Experiencing the architecture, locals, and the culture of a place is a treasure many people overlook.

Exploring beyond the hordes of tourists — and places that pander to them — is the best way to see the heart of a city. Getting away from the crowds is a great way to clear your head and feel balanced.

Finding a meal off the beaten path

While you're exploring outside the crowds, look for places to eat and shop. In tourist-driven areas, workers can spot a tourist a mile away. And they can be straight up aggressive in their effort to draw you in.

In Paris, a maitre'd took my mother by the arm and wouldn't let her go until I scolded him in French. Seems crazy, doesn't it?

For them, being insistent often works. But for introverted people, it's hardly a peaceful way to spend a vacation.

That's why it's beneficial to escape these parts of town, and find where the locals hang out. You can find some great hidden gems that the locals try to keep for themselves, where no one cares if you're a tourist.

If you don't feel confident about discovering a place on your own, you can almost certainly find a locally run blog with recommendations and ideas.

Rent a cheap apartment

A lot of people tend to lean towards hostels as a cheap alternative for accommodations. But for an introvert, sharing a small space with strangers can send stress levels through the roof.

Instead, I like look into cheap apartment rentals for my stay.

Websites like AirBnB or VRBO can help you find affordable rentals in convenient locations. You can find nice spots for good prices, without having to sacrifice your personal space.

It even gives the added bonus of saving on restaurant costs since you can cook for yourself.

But most important, you'll have a quiet, personal space when you're not feeling up to being out in public.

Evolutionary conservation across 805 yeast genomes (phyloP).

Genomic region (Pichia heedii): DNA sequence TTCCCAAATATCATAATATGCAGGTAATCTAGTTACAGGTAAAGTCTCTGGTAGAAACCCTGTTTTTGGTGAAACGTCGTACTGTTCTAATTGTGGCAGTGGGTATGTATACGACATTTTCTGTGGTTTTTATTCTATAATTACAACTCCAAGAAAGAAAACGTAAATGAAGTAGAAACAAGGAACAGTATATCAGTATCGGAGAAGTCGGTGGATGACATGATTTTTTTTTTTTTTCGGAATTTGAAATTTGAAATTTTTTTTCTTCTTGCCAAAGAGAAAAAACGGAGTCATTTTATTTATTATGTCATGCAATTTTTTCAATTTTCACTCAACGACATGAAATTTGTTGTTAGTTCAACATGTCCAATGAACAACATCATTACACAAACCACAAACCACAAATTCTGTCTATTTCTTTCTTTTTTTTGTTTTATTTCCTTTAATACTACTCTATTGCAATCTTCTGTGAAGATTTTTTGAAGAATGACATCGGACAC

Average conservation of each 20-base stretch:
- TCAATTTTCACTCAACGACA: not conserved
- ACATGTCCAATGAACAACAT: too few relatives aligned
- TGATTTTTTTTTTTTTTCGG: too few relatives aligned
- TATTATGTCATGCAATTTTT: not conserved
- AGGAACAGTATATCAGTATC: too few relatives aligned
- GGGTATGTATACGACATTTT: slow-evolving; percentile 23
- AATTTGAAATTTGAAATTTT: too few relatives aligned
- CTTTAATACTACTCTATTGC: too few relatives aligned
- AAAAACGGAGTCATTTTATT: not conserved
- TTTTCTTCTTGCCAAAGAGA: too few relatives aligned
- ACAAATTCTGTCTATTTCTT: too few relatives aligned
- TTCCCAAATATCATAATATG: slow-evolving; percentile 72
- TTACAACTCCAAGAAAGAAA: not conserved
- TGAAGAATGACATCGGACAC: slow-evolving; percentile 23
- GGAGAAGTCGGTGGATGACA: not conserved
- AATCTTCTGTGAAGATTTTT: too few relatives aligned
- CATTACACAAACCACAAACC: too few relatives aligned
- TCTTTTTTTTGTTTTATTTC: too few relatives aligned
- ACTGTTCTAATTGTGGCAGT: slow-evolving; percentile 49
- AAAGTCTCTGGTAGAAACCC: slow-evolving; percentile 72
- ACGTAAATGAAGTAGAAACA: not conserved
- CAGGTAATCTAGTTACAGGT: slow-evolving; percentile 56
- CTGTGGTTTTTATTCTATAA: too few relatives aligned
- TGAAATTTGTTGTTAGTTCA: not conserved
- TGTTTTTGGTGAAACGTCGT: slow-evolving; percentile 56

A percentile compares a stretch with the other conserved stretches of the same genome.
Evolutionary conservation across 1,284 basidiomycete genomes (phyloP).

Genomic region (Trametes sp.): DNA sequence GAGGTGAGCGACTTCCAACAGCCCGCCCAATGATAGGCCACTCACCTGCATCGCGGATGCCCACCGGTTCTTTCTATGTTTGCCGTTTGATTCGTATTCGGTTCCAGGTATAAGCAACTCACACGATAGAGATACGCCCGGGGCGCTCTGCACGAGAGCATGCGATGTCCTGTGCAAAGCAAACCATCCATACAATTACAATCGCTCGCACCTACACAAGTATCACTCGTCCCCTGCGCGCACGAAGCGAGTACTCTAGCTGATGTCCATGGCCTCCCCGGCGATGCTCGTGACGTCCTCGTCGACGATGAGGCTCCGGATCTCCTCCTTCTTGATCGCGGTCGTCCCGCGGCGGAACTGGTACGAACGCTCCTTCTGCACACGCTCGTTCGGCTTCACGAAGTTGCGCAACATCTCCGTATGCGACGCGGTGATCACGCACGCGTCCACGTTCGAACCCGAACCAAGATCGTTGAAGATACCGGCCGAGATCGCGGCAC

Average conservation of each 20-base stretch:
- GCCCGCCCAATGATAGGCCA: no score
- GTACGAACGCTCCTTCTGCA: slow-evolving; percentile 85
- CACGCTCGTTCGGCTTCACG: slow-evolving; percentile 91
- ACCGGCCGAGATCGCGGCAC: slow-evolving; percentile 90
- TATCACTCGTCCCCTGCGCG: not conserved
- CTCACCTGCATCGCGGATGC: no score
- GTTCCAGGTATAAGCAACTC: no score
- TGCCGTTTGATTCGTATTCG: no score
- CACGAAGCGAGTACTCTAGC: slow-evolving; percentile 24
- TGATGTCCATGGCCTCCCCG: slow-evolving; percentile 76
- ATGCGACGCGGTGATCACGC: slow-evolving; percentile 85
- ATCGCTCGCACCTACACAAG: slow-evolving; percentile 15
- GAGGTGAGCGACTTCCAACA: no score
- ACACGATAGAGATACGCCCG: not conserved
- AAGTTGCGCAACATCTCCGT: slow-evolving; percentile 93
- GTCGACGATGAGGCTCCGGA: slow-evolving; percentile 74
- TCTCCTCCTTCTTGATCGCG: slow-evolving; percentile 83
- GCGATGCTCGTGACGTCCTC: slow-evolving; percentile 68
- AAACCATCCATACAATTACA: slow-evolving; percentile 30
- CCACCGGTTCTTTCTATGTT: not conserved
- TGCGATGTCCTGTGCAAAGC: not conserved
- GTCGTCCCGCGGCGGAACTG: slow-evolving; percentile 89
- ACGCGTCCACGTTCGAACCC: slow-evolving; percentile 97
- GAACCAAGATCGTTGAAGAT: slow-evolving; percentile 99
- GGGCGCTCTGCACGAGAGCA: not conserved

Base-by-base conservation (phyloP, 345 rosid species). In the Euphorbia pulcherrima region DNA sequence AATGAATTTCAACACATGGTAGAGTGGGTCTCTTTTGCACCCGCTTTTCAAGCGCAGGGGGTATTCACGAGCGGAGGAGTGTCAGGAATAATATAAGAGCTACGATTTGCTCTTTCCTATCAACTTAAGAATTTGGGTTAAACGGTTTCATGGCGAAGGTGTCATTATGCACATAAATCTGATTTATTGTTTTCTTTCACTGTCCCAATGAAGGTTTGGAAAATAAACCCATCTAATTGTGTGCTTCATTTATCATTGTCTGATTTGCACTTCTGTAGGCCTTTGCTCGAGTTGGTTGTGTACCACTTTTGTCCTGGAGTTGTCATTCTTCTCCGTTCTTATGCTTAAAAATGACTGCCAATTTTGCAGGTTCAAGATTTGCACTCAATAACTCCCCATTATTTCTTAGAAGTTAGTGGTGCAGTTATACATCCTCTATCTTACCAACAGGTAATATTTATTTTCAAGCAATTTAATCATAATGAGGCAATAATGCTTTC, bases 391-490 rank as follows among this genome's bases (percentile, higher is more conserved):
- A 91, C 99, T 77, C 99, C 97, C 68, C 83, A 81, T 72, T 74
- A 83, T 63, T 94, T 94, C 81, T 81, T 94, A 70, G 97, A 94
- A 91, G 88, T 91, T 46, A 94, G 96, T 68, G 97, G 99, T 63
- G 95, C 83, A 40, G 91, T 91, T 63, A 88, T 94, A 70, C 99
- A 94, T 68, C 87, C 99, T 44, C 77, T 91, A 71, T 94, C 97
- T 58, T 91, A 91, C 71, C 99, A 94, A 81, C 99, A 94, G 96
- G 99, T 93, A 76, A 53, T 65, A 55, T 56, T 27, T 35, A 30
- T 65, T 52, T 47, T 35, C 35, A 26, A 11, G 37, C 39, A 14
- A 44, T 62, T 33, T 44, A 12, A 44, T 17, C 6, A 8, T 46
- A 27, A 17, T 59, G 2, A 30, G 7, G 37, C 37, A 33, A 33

Don't overschedule yourself

Every introvert knows that it's easy for us to make plans on a good day. But when that day comes, you may not feel comfortable even leaving your house.

That's why when I'm planning trips, I use this rule: plan one major thing each day. After that, let the rest of the day fall into place around that one thing.

Visiting Paris? Plan for the Louvre on one day, and Notre Dame on another day.

Spend the rest of your day exploring the area, or whatever feels right to do. If you're feeling adventurous, and want to visit both in one day, that's great! But if you're not feeling up to it, there's no pressure to squeeze it all in.

Travel with items that settle your mind

One thing I never travel without (besides underwear) is a journal. I tend to meticulously document everything that happens each day while I travel.

Not only does it help me keep my memories for a lifetime, but it centres me when I'm feeling overwhelmed.

If I'm not journaling, I'll have my Kindle handy. I'm also always equipped with headphones so I can zone out to some of my favourite music.

The best asset you can have for travelling as an introvert is a way to calm yourself when you feel in over your head.

Travel is one of the most rewarding things you can do. Seeing new places and learning about new cultures can become addicting.

Even as an introvert, putting myself in unfamiliar places is thrilling. There are lots of ways to make the stress of travelling easier on yourself.

So get out there and explore!

About the Author

Amanda Stellisano

Amanda Stellisano is a freelance writer and the publisher of the Modern Nan blog.